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The Magic Flute Unveiled: Esoteric Symbolism in Mozart's Masonic Opera Paperback – January 1, 1992

5 out of 5 stars 6 customer reviews

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Product Details

  • Paperback: 368 pages
  • Publisher: Inner Traditions (January 1, 1992)
  • Language: English
  • ISBN-10: 089281358X
  • ISBN-13: 978-0892813582
  • Product Dimensions: 5.4 x 0.8 x 8.2 inches
  • Shipping Weight: 14.4 ounces (View shipping rates and policies)
  • Average Customer Review: 5.0 out of 5 stars  See all reviews (6 customer reviews)
  • Amazon Best Sellers Rank: #151,232 in Books (See Top 100 in Books)

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Prof. Chailley's examination of one of Mozart's masterpieces is scarcely recent news: the book has been around for decades. It is none the less a seminal work for all of its longevity.

Particularly as an "outsider"--Chailley was not a Freemason--the author writes with clarity, insight, and years of familiarity with his musical subject, and clear understanding of his fraternal one. The result is a book that is both readable and informative. With even-handed thoughtfulness, Chailley provides important information for anyone who wants to understand The Magic Flute--an otherwise enigmatic work.

This is an important book. In fact, it is a landmark of music scholarship. There are, of course, other books and articles dealing with this subject, but none supersedes this one, and some should be consigned to the benighted trash pile of conspiracist ravings.

Chailley's work should be in the library of any serious Mozart student.

While Chailley is more a scholar of music than of esoterica, it should find its way into libraries of students of Freemasonry as well. In fact, it might encourage some Masons to take Mozart a bit more seriously than many do.
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The tenet of this book is that the Magic Flute is not some fairy tale with farcical elements but a symbolic depiction of the Battle of the Sexes (and the elevation of Woman) in the guise of Tamino's (and Pamina's) initiation rites into the Masonic order.

The book is divided into three parts, the first dealing with the relation between Mozart and Freemasonry in general and the circumstances of the writing of the Magic Flute in particular. The second part details the Masonic beliefs and practices in the Viennese lodges at around 1800, one of which counted Mozart as a member. The third part is a detailed, scene by scene analysis of the entire opera on the basis of the original libretto, both musically as well as theatrically, applying the insights from the first two parts. Since I am a musical illiterate I cannot comment on the musical aspect.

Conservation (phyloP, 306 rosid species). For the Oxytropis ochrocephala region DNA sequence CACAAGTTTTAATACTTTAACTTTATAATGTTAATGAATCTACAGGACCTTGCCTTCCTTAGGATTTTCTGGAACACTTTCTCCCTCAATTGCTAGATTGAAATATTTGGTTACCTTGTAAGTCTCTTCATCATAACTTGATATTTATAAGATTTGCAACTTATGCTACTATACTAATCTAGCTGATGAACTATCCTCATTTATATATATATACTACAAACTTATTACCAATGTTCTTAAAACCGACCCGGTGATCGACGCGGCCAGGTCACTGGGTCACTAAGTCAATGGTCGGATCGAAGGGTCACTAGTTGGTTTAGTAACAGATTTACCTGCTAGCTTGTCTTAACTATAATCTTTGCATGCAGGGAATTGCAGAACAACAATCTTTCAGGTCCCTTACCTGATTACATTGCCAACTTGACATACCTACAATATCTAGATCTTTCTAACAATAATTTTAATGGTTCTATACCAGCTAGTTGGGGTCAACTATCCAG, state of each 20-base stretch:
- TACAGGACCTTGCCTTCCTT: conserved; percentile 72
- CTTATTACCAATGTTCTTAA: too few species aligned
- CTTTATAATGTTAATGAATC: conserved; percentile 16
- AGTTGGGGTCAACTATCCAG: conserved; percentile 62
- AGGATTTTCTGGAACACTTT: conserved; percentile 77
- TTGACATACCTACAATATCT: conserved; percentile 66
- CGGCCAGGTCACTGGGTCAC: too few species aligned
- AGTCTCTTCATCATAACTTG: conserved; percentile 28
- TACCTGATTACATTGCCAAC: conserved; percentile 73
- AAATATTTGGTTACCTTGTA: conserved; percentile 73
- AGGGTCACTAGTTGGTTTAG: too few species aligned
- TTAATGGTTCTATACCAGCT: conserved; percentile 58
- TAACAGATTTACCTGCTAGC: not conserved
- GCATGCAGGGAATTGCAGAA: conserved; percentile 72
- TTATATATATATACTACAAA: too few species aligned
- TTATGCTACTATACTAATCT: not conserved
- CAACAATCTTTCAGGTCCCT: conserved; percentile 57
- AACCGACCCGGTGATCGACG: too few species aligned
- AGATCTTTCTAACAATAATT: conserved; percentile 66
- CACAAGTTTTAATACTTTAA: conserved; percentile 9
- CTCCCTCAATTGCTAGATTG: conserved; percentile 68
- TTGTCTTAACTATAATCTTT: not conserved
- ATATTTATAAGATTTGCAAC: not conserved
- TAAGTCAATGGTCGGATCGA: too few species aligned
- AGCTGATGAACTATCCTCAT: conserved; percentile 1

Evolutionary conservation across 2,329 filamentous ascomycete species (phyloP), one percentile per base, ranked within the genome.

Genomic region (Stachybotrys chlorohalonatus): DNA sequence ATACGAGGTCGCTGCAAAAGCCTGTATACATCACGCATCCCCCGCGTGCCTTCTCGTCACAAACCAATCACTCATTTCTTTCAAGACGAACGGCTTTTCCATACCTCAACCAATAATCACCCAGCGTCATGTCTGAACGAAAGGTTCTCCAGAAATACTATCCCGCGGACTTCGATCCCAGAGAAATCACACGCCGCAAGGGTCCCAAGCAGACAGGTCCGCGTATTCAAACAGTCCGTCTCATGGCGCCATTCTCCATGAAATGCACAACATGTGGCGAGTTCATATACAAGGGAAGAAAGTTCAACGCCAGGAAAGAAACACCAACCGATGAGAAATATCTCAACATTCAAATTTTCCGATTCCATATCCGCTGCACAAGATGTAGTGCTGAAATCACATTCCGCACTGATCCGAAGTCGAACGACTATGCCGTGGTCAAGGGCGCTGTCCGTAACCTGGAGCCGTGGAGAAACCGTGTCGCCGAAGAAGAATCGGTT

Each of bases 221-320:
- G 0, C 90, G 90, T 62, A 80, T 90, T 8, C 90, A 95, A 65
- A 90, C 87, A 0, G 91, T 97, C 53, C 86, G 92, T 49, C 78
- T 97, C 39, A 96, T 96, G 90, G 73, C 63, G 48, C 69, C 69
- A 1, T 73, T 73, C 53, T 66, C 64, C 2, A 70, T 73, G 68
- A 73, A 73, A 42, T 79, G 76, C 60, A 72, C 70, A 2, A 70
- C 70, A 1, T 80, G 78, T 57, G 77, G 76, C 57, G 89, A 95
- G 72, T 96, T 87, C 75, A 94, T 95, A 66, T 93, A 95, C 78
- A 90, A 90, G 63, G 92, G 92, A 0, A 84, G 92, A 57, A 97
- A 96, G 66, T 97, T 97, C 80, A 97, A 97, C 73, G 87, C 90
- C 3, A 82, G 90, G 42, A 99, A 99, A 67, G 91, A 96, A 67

I have a DVD of the opera and it was great fun to compare it with the analysis in the book. From the start there were serious discrepancies. The Magic Flute was not painted gold, Tamino was not an arrowless archer in Japanese dress and the Three Ladies forgot to put on their veils. (Gold is the colour of the Sun, symbol of Male superiority. Tamino without arrows signifies that as an uninitiated he lacks penetrating insights, his Japanese dress indicating he comes from the Orient, where the Sun rises. The veils are a symbol of feminine ignorance, the Ladies' flirtations over an unconscious Tamino representing an inferior kind of love, analogous to Monostatos' lusting after Pamina).

I still remember how flabbergasted I was when I first saw the opera, shocked by what seemed to me its nonsensical story. This book offers an explanation. Whether you accept it or not depends on how convincing the middle part is. Not being a Freemason the author had to reconstruct Masonic beliefs and initiation rites out of independent sources. Nevertheless the book is a stimulating read and I therefore recommend it wholeheartedly.
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I think the original title of this book -- The Magic Flute: Masonic Opera --- fits it better, but one recognizes that "unveiling" things has long been a way to steer attention one's own way. Nonetheless, this is a marvelous book. It is great more for the realistic sense that Chailley actually had about Freemasonry as a phenomenon, that is, if compared with other Non-Mason interpreters. The overall argument of the book is less persuasive to me than the myriad discrete analyses he provides. Some of them are almost off -the- charts for perceptive grasp. I have tried to amplify some of Chailley's insights, and also provide new ones, in the context to creating a new theory about Mozart and the Craft,. In the course of it I provide critiques of common misconceptions that other interpreters have of Freemasonry in relation to Mozart, in a recently published article on the Masonic Music site (masonmusic.org), under "Mozart" :A Resolution of Mozart and Freemasonry: Enlightenment and the Persistence of Counter-Reformation By Peter Paul Fuchs, 32nd Degree in PDF.
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